If your parents were married to each other, whichever parent dies second will inherit all or some of the estate, depending on whether either of them had children outside the marriage. When the second parent dies without a will, you and your siblings will inherit from their estate.

What if both parents pass at the same time, say in a car accident? Under New Jersey law, if an heir doesn’t live more than 120 hours longer than the deceased, they are determined to have pre-deceased the decedent. One will inherit the other’s estate according to succession rules, then their estate will pass to you and your siblings. The end result is that you and your siblings will inherit both estates.

What if Your Grandparent Dies Without a Will?

Grandchildren don’t automatically inherit from a grandparent, unless the grandchild’s parent, who is the grandparent’s child, dies before the grandparent. In this situation, the grandchild will inherit the parent’s share from the grandparent’s estate.

How Long Does the Probate Process Take?

This depends on the size of the estate, how many assets there are to distribute if any complications arise during the process, and how busy the court is. Generally, small estates where the deceased had few assets will settle faster. However, it can still take some time to get a court date and go through the following steps:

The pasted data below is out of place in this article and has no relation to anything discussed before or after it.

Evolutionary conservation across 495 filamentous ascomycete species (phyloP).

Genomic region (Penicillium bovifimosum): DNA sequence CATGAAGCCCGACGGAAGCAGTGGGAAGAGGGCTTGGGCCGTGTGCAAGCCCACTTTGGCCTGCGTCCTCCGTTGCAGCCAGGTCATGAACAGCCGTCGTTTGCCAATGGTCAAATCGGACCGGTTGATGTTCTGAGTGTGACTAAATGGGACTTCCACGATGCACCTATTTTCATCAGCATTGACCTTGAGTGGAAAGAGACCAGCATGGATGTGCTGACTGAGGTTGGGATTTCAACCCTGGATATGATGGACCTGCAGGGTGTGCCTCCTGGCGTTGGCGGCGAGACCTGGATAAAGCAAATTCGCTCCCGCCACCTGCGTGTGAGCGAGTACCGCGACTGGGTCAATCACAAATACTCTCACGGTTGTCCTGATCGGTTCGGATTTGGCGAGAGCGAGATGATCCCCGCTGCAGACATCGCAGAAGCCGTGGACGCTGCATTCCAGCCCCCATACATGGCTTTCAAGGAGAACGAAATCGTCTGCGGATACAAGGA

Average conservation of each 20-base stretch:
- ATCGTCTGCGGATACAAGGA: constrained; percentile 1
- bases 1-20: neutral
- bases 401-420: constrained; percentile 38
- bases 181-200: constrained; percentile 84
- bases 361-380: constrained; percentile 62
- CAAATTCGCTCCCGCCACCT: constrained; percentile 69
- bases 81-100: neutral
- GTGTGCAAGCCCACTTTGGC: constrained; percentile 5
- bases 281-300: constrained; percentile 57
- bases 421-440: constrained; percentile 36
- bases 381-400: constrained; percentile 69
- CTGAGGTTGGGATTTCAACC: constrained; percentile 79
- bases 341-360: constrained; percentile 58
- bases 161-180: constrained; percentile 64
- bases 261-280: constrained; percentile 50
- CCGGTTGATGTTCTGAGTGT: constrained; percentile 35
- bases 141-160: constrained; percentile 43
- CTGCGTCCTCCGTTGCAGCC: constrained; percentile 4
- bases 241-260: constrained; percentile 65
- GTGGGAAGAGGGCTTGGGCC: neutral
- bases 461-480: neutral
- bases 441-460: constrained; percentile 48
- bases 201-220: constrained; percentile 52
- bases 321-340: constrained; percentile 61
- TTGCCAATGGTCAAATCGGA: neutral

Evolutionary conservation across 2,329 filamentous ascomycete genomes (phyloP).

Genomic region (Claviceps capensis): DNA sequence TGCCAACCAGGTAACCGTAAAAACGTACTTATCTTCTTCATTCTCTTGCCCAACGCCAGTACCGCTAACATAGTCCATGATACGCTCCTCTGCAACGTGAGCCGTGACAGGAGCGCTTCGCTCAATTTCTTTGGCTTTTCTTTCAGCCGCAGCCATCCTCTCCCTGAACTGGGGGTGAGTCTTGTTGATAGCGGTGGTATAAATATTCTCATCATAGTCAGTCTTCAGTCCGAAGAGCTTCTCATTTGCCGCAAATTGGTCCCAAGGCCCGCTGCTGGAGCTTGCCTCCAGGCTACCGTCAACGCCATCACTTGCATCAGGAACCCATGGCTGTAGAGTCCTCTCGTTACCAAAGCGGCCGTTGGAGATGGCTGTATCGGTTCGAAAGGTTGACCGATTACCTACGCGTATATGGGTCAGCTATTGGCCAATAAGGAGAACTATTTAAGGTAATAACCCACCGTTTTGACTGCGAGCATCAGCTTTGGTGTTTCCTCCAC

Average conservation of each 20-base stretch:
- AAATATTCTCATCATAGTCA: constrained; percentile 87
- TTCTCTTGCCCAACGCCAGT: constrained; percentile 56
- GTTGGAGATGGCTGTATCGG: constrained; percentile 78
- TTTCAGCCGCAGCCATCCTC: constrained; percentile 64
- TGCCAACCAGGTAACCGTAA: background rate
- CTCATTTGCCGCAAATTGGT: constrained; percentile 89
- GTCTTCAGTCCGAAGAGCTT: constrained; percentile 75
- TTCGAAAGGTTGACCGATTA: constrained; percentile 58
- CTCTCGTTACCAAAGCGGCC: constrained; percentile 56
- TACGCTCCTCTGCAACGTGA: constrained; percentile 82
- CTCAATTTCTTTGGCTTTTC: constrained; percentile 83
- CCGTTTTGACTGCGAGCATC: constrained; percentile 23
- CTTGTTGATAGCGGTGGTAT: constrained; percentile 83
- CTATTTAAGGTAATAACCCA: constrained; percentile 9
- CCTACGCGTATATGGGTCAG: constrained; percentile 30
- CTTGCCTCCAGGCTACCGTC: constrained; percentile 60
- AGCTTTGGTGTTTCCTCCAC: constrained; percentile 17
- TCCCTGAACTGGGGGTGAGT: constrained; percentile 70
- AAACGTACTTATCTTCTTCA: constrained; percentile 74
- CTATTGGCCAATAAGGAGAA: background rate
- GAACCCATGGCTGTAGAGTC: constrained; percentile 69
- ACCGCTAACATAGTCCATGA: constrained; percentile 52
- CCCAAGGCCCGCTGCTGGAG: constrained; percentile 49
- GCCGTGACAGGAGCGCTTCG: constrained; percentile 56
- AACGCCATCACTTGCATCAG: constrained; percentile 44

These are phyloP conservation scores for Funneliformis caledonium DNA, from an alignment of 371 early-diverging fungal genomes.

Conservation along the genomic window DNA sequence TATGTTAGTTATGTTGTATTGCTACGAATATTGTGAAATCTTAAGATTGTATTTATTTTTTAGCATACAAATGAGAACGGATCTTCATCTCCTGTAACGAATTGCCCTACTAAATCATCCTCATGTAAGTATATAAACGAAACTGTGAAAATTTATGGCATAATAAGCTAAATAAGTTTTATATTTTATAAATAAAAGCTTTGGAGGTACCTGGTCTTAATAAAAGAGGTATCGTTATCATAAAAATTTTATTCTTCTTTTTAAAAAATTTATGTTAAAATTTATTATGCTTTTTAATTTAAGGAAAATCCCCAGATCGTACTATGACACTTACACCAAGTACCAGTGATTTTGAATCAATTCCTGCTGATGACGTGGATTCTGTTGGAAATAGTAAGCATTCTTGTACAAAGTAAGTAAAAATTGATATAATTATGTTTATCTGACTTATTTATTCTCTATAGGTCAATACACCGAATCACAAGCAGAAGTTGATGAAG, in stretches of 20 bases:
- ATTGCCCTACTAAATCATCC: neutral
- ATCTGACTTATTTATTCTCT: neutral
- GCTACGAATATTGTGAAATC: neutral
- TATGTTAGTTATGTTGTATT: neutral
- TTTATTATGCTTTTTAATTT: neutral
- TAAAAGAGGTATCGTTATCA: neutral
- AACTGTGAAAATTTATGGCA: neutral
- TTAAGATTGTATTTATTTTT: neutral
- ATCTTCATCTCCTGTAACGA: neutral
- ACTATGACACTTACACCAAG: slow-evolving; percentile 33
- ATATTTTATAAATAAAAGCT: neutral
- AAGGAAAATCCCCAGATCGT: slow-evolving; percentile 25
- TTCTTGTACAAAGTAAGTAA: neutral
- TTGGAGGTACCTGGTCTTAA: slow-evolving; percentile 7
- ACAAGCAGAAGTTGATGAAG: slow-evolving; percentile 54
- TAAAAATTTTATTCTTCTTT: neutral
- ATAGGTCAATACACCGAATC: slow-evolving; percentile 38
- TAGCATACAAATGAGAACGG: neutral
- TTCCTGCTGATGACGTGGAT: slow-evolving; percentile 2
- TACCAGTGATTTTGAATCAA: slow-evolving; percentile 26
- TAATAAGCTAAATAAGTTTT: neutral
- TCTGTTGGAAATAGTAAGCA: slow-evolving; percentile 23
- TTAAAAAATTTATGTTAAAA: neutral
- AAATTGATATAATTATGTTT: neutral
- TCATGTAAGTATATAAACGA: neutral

• The court will appoint a personal representative, similar to an executor. This person’s job is to assist the court by administering the estate. Usually, a relative is appointed – you can volunteer to do the job yourself, but remember that there may be a significant amount of work (how much exactly depends on the size of the asset).
  • The personal representative catalogs all the assets in the estate.
  • Once all the assets are known, they pay any outstanding bills of the estate – medical bills, funeral costs, anything that was due when the decedent passed.
  • After the personal representative ensures all creditors have been taken care of, they distribute whatever assets are left over.

The probate process excludes any property that would not have been inherited through a will, such as assets in a trust, life insurance policies, jointly owned property, and “payable on death” funds or accounts. These go straight to the co-owner or a beneficiary named by the decedent, so the process is much faster.

What to Do When a Parent Dies Without a Will?

The first thing you should do is schedule an appointment with a lawyer who can help you understand and prepare for the probate process. Sometimes people assume that they will inherit based on the laws of intestate succession, but for various reasons, they never hear from the probate court. Your lawyer can check on the case for the deceased and ensure the court knows of your existence. Your attorney will also explain the next steps and documents you will need to find and identify any special circumstances that should be addressed. 

If you have questions or concerns about settling a loved one’s estate or creating an estate plan, please contact Van Dyck Law Group for a consultation at 609-580-1044.